On Tuesday, the MTA announced plans to open their own 311-styled call center. A press release announced this innovation:
One of the customer needs identified by the MTA’s Customer Service Initiative is easy access to streamlined information. As MTA customers increasingly use more than just one of the MTA’s operating agencies on a regular basis, information should be centralized and seamless. The MTA is exploring a plan to create one designated customer service phone number, similar to 311, where MTA customers would reach a call center that could provide seamless transportation information for all MTA services.
I can only imagine what the calls between a confused straphanger-to-be and the MTA’s 3-1-1 would sound like…
Caller: Hello? Hello? I’m at Union Square and I want to get to Central Park. What’s the fastest way?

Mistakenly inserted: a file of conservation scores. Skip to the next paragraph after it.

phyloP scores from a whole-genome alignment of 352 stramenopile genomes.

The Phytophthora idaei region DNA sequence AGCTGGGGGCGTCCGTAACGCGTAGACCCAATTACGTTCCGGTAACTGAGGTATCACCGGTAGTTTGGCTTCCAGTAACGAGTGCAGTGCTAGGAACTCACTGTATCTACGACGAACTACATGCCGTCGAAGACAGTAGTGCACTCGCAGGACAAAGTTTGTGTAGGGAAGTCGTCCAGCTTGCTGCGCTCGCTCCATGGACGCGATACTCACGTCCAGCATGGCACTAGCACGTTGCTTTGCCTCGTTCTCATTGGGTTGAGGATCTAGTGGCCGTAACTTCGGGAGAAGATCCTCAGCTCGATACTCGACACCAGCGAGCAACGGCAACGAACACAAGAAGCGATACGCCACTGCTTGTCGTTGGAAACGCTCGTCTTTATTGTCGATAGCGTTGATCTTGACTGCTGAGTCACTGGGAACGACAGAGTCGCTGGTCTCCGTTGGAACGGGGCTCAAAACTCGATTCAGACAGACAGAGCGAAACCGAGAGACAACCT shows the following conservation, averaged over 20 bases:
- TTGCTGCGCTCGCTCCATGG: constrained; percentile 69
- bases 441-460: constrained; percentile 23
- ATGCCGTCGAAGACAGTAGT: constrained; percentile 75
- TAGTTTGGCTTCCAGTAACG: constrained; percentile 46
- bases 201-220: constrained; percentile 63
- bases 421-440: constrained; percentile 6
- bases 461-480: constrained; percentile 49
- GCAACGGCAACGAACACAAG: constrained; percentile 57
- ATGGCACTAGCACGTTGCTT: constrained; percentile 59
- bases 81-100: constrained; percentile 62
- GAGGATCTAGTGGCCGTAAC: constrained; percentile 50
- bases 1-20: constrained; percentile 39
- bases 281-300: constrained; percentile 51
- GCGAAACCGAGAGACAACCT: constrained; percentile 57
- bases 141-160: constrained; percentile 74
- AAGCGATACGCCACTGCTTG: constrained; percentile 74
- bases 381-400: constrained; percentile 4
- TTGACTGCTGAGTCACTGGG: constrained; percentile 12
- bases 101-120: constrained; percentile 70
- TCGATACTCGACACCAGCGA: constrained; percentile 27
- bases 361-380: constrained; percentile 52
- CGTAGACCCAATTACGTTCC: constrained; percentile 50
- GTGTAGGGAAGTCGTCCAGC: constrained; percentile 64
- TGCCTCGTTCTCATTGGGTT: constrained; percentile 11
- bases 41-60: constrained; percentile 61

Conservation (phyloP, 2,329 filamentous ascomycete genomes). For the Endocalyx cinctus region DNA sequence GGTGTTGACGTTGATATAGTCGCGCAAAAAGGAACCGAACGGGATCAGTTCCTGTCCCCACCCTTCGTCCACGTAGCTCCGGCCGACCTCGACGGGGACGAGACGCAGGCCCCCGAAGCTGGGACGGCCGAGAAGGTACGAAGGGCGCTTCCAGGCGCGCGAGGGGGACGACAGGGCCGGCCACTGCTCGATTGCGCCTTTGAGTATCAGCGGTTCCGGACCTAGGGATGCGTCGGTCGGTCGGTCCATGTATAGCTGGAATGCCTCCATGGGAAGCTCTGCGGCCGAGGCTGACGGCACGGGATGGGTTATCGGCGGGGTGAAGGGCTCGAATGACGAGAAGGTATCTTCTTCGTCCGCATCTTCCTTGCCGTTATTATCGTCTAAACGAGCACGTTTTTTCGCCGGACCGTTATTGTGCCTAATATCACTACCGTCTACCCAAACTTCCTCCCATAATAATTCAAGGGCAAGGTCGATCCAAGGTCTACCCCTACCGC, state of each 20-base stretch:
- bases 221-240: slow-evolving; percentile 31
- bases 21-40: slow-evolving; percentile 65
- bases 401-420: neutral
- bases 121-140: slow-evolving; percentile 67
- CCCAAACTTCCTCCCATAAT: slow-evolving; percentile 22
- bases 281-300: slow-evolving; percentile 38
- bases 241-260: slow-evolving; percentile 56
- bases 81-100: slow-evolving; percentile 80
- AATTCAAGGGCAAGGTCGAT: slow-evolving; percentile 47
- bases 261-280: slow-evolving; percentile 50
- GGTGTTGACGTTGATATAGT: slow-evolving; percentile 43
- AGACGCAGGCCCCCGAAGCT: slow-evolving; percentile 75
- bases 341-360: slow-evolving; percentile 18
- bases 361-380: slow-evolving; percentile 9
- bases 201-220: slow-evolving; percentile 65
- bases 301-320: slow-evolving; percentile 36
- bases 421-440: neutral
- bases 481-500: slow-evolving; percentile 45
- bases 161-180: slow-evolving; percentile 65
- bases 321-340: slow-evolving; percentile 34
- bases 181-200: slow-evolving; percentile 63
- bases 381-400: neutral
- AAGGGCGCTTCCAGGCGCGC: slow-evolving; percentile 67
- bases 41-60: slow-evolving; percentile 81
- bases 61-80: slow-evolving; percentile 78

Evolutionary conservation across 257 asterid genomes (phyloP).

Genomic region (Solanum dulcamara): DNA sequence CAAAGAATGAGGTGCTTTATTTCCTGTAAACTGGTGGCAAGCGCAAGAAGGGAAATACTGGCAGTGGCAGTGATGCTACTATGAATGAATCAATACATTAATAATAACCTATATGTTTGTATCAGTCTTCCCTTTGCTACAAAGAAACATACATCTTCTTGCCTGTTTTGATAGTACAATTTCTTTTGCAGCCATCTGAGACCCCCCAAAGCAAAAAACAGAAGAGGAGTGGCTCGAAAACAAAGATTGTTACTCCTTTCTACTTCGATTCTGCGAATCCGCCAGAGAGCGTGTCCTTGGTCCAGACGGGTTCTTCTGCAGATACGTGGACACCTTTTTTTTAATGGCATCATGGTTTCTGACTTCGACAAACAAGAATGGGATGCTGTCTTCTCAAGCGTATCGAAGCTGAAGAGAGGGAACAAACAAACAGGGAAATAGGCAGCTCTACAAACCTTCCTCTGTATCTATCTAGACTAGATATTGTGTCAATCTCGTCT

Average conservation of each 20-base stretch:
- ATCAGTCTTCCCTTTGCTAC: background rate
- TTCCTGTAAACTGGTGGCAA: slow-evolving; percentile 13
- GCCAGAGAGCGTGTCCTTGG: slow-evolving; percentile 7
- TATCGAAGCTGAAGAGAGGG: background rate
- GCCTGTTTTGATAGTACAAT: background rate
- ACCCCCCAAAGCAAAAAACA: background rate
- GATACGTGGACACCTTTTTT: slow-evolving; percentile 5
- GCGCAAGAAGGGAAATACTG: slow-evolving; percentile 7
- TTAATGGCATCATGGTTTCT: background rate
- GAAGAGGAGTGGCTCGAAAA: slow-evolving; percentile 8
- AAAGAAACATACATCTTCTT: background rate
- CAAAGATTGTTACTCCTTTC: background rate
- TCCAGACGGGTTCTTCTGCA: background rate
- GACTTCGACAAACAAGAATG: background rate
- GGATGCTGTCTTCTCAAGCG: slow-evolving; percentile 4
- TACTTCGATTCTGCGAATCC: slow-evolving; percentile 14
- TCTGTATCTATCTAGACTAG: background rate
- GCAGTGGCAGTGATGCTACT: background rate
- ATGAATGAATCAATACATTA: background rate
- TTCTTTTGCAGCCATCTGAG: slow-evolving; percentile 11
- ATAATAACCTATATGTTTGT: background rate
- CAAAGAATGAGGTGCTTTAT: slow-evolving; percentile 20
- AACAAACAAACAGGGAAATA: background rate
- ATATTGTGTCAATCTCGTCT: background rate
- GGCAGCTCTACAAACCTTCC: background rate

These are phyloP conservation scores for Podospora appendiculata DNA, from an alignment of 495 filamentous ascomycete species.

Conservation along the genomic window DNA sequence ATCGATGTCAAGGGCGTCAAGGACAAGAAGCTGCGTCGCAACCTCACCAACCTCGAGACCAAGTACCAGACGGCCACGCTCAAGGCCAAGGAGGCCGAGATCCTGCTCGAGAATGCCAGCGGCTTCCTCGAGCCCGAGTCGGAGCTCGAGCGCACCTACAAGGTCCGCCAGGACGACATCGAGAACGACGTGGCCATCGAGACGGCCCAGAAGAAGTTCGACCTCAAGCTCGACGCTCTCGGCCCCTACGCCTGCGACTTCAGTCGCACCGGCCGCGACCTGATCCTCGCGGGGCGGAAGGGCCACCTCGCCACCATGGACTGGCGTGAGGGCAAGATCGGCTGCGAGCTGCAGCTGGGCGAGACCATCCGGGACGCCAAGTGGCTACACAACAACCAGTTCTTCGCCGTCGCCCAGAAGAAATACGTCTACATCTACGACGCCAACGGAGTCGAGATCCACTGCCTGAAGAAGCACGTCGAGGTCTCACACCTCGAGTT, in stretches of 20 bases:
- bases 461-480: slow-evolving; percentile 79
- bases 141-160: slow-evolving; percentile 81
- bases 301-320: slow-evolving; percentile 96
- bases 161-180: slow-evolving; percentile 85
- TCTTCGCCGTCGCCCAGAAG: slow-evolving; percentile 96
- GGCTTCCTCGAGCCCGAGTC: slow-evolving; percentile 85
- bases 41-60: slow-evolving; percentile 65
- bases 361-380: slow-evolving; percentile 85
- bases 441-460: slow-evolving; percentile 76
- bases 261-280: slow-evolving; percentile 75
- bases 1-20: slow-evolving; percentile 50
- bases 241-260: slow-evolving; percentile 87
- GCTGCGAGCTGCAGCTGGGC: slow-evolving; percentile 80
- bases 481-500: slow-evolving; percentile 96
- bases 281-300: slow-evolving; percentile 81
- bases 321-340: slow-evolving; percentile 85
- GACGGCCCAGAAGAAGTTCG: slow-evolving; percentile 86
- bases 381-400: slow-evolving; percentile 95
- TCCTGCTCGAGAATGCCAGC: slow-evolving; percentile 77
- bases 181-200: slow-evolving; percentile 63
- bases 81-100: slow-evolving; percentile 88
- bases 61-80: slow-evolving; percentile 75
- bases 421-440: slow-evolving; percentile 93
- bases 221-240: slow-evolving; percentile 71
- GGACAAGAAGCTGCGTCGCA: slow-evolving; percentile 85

MTA 3-1-1: Take that train.
Caller: Which train?
MTA 3-1-1: That one. The express.
Caller: We’re on the phone. I can’t see you pointing. And there are four different express trains here.
MTA 3-1-1: Ok. Hold on.
Pre-Recorded Hold Voice: We apologize for the unavoidable delay.
MTA 3-1-1: Ok. Take the L.
Caller: I’ve been standing out here in Astoria waiting for the train for 20 minutes. Can you tell me what’s going on?
MTA 3-1-1: Stand clear of the closing doors please.
Caller: There’s no train here! I can’t stand clear of the doors.
MTA 3-1-1: We apologize for the unavoidable delay. The train will be moving shortly.
Caller: What train?
MTA 3-1-1: We are being held in the station by the train’s dispatcher. We should be moving shortly.
Caller: WHAT $*#@#* TRAIN?!
MTA 3-1-1: We apologize for the unavoidable delay.